Jorge Pine is a restauranteur who attributes success to three elements: great food, great operations, and enough capital to support them. However, after opening up a new restaurant, "Taco Love," he noticed a problem with operations. The profit margin (net income divided by revenue) was only 5%, well below the 20% required to cover the cost of capital.
After looking at the books, Jorge noticed that labor costs were unusually high. He spoke to his manager and discovered that she was reluctant to send workers home when demand was low, as on rainy days. "They need the money," the manager explained, pointing out several workers who supported young families, or sent money back to struggling parents in Mexico.
Jorge sat his manager down and said, "look, if you do not hold costs down, this restaurant won't earn a profit, and my investors will not fund our next one." Jorge had plans to open three more "boxes" under the same brand name.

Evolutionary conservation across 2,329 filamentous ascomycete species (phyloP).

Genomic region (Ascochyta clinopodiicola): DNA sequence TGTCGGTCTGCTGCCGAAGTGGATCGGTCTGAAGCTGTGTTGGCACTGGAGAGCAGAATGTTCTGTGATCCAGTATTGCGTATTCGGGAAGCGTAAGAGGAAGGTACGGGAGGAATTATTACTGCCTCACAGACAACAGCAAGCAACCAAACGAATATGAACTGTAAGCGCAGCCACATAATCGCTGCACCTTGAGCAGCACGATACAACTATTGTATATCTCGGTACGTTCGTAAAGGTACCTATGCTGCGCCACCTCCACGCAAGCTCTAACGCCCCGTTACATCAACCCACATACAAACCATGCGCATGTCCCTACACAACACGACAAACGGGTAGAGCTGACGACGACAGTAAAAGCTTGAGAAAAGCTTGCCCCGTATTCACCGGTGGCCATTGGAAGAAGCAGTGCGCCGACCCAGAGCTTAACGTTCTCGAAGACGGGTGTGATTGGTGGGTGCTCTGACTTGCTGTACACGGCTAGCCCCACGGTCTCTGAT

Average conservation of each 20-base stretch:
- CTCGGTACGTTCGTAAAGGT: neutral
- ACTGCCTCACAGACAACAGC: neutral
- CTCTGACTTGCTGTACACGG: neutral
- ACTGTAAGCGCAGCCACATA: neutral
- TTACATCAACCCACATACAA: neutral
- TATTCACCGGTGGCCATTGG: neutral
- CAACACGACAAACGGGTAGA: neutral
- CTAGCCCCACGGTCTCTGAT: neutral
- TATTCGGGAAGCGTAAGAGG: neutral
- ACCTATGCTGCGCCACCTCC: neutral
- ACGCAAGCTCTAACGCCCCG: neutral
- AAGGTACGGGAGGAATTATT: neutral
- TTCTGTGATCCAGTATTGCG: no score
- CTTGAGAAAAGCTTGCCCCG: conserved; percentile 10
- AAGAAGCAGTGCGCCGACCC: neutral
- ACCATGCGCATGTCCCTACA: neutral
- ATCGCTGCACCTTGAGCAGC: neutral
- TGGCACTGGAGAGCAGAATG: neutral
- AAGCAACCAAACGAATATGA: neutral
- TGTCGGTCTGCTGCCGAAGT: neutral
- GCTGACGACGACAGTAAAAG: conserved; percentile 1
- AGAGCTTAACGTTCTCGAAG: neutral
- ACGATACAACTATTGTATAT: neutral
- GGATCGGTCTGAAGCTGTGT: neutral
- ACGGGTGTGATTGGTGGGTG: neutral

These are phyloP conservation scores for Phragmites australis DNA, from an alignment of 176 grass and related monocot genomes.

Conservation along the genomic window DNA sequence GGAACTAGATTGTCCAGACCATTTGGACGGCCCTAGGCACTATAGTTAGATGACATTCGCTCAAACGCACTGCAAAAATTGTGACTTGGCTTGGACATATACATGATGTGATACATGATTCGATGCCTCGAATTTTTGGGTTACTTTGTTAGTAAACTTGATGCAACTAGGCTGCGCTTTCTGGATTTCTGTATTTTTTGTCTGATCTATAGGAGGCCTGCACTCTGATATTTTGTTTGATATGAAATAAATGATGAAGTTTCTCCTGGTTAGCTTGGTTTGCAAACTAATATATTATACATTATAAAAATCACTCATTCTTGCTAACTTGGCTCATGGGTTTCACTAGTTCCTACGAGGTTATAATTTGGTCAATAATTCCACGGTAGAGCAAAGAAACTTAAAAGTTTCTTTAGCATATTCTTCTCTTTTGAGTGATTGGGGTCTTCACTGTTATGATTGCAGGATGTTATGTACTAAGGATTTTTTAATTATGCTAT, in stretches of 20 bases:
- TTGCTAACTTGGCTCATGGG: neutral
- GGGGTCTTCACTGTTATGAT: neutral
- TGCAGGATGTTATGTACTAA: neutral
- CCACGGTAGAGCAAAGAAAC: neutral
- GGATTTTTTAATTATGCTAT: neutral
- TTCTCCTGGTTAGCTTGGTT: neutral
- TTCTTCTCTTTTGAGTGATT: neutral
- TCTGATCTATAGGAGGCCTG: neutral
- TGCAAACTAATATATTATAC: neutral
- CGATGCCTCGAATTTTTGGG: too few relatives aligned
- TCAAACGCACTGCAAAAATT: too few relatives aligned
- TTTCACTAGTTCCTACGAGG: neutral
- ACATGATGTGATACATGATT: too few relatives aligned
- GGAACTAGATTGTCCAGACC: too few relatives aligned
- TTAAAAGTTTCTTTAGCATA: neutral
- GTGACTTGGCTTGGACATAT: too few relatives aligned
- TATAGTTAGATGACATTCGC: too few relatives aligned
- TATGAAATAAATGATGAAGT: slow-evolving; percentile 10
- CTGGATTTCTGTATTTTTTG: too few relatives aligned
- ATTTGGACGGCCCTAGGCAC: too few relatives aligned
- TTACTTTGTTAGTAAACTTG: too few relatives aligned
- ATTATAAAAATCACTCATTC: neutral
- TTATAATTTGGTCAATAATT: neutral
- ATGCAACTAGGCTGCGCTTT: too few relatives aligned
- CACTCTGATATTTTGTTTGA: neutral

Jorge continued, "Think about the families of the workers that I am not going to be able to hire, and what is going to happen to them if you don't earn a profit." The manager responded positively to Jorge's talk, and now Taco Love is so successful, that Jorge plans to expand to other cities.
The moral of this story is still one of incentive alignment--successful businesses will find ways to give workers enough information to make good decisions and the incentive to do so--but incentives include more than just money. Great managers learn what motivates employees, and use that knowledge to get them to do the right thing.
This story also illustrates: (i) the zero-sum fallacy (when the restaurant makes more, the proverbial pie gets bigger), (ii) the consequentialist morality of earning profit, and (iii) the hidden cost fallacy--the manager should have considered the hidden cost of her decision, on the workers who were not going to be hired.